When Shorter Dissects His Jazz, He Breaks It Down to Its Essence


Wayne Shorter, in New York to prepare a new band for touring, takes a break from rehearsal to field a phone call from a Times reporter. The saxophonist-composer, despite a reputation of congeniality, seems particularly defensive, deliberately confusing the name of the reporter’s paper with that of the New York Times, then insisting there’s no difference between them.

“They’re the same,” he said. “They’re of the same kindred spirit. All media controls all art.” Then after a pause, and in a dramatic voice, “Throughout history.”

Shorter has good reason to be suspicious of a journalist’s intent. A New York Times story earlier this month used Shorter’s new album “High Life,” his first in eight years, as the focus of an attack on the fusion movement spawned by trumpeter Miles Davis and his cohorts about 25 years ago. Writer Peter Watrous calls Shorter’s first Verve release “an eager-to-please instrumental pop album” and “a waste of time.”

But Watrous may have dismissed “High Life” too easily. It’s true that the album contains the gloss of synthesized keyboards and occasionally moves to the kind of direct backbeat favored by today’s commercially oriented fusionists.


But Shorter’s quirky, geometrical style of composition and vast sense of orchestration (different tunes feature a 30-piece orchestra section pulled from the L.A. Philharmonic and as many as six percussionists) make the disc an ambitiously detailed, though not inaccessible effort.

“It’s not worth speaking about,” Shorter said of Watrous’ comments. “He hasn’t lived the feeling, lived the life, lived in the neighborhood ghetto. He doesn’t know the necessities that were needed to predicate the birth of modern jazz.”

Like his music, Shorter’s mode of conversation is wide-ranging and many-layered. Themes are turned and twisted and his explanations are rife with imagery. Just as different musical lines resurface throughout “High Life,” Shorter often returns to favorite themes to explain his thinking.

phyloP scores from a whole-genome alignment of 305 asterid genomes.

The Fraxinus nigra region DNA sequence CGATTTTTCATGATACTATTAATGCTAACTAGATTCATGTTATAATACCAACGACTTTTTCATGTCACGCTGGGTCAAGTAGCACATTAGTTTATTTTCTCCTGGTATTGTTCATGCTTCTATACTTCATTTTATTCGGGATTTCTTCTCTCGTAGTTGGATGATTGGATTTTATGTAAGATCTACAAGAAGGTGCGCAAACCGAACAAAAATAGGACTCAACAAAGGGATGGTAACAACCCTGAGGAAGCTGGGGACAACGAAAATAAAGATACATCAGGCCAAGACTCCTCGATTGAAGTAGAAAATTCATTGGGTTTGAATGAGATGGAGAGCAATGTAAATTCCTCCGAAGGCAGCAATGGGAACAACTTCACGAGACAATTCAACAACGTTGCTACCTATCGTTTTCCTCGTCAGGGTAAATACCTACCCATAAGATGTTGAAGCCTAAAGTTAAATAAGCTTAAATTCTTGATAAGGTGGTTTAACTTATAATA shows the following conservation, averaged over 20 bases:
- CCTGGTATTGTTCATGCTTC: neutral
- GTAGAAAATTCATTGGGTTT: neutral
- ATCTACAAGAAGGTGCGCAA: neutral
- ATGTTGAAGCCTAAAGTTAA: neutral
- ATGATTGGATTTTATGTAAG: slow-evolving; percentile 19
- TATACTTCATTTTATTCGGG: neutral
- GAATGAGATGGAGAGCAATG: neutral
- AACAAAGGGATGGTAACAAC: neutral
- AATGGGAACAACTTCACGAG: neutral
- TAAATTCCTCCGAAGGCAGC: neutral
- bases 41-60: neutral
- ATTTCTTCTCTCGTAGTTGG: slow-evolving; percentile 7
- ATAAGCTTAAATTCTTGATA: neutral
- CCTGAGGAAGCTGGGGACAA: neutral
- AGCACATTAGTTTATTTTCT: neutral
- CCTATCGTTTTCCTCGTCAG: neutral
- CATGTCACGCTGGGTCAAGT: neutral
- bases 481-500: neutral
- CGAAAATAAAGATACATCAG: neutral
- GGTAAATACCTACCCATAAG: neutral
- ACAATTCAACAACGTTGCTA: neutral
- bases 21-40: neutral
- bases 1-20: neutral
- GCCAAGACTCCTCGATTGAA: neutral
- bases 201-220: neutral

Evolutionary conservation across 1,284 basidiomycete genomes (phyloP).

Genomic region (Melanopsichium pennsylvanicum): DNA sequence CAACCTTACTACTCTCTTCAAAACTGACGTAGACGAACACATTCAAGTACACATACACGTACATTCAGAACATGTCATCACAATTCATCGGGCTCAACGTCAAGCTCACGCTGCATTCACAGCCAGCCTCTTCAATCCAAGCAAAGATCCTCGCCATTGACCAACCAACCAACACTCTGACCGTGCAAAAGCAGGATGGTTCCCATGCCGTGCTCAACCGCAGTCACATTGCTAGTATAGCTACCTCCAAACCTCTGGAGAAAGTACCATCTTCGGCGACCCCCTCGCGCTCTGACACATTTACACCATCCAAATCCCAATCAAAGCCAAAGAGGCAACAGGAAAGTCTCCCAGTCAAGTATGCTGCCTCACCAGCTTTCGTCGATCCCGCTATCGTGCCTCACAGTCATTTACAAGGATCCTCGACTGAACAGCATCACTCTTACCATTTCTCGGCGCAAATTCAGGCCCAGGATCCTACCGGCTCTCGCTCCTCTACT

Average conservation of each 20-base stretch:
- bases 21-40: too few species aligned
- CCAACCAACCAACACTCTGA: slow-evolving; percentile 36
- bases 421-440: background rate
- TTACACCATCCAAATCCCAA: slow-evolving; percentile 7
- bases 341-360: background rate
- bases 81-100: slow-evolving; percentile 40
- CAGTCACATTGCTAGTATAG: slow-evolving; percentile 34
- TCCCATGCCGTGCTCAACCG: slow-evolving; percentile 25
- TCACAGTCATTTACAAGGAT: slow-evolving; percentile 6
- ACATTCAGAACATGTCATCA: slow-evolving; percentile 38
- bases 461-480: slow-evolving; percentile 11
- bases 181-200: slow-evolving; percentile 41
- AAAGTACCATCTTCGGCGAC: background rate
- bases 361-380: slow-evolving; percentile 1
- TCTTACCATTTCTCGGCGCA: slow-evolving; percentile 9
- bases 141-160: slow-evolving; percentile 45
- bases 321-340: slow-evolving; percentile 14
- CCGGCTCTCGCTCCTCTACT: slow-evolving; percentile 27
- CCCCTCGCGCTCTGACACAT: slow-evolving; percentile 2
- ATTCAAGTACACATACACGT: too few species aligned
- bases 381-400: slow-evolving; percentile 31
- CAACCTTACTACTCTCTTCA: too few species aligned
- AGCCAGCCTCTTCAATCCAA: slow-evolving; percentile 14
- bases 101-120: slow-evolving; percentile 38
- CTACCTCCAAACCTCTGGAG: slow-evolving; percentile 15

For example, Shorter, who premieres his new septet tonight at the Coach House, likes to emphasize that different musical styles are really only formalities and that some intangible “essence” is the goal of his music.


“We don’t try to duplicate what’s on the album [with his touring band],” he said. “That’s not the agenda. That’s just an attachment to form and formality. The essence, each time, is what we’re after.

“There’s so many expressions of the essence. It takes the spirit of adventure and discovery, which gives us reason and credence to break through, to bring to life the use of our senses, to responses, that may have been numbed over the years. Like the song on the album, ‘Pandora Awakened.’ ”

Besides, Shorter doesn’t think the album’s sound would translate even if he wanted to replicate it in concert. “If we had the strings in person on stage, you would never hear what is done with them,” he said. “It would be too much sound.”

On the album, Shorter and producer Marcus Miller weave the sounds of synthesizer, bassoons, horns and strings into a tapestry that finds the different sounds threading their way in and out of volume.

“It makes what you can call a seamless process,” Shorter said. “But I’m not going to look at that with a magnifying glass. That’s still formality, and you have to watch out for that. A lot of religions have lost their way while focusing on formality. They forgot what the real essence is.”

Critics have accused Shorter of losing that essence when he left the mainstream tradition in the late ‘60s and set off to pursue a more contemporary tack, first with Davis on the groundbreaking “Bitches Brew” album, then later during his collaboration with keyboardist Joe Zawinul in the group Weather Report.

Before that, Shorter had gained a reputation as a dynamic composer and the first original voice on saxophone since John Coltrane. While he was with Davis--making such classic albums with trumpeter as “ESP,” “Miles Smiles” and “Filles de Kilimanjaro,” often with his tunes playing a central role--Shorter also recorded a string of strong albums under his own name for the Blue Note label.

Again, Shorter sees the critical devotion to form, in this case the mainstream-jazz tradition, as a formality.


“Keeping something in its pure form,” he said, “is like creating a statue, something frozen, like a lake, with no exit or entrance.” And here he moves into slow, serious tones. “All creative life will die.”

The recent reissue of 1967’s “Schizophrenia” makes for revealing then-and-now comparisons between the saxophonist-composer’s current work and his direction of nearly 30 years ago.

“I still hear [the old music] in my head. It’s fun to watch people listening to it. It’s symbolic, like watching an old movie. But I’m looking for the latest techniques, the latest advancements. Come on, bring on all the new inventions and let’s see what we can do with them.”

Since leaving Weather Report in the middle ‘80s, Shorter has recorded infrequently. Before “High Life,” his last release was 1987’s “Joy Rider” (Columbia).

Why the eight-year hiatus?

“There wasn’t a record company good enough to accommodate the works that I wanted to do, a company brave enough, sensitive enough. Wasn’t anybody around who was courageous enough to lose their job for music. So Polygram [which owns Verve] emerged. They approached me with a reciprocal attitude of freedom, accompanied by the most judicious kind of responsibility.”

* The Wayne Shorter Septet and the Mark Isham Band play today at the Coach House, 33157 Camino Capistrano, San Juan Capistrano. 8 p.m. $19.50. (714) 496-8930.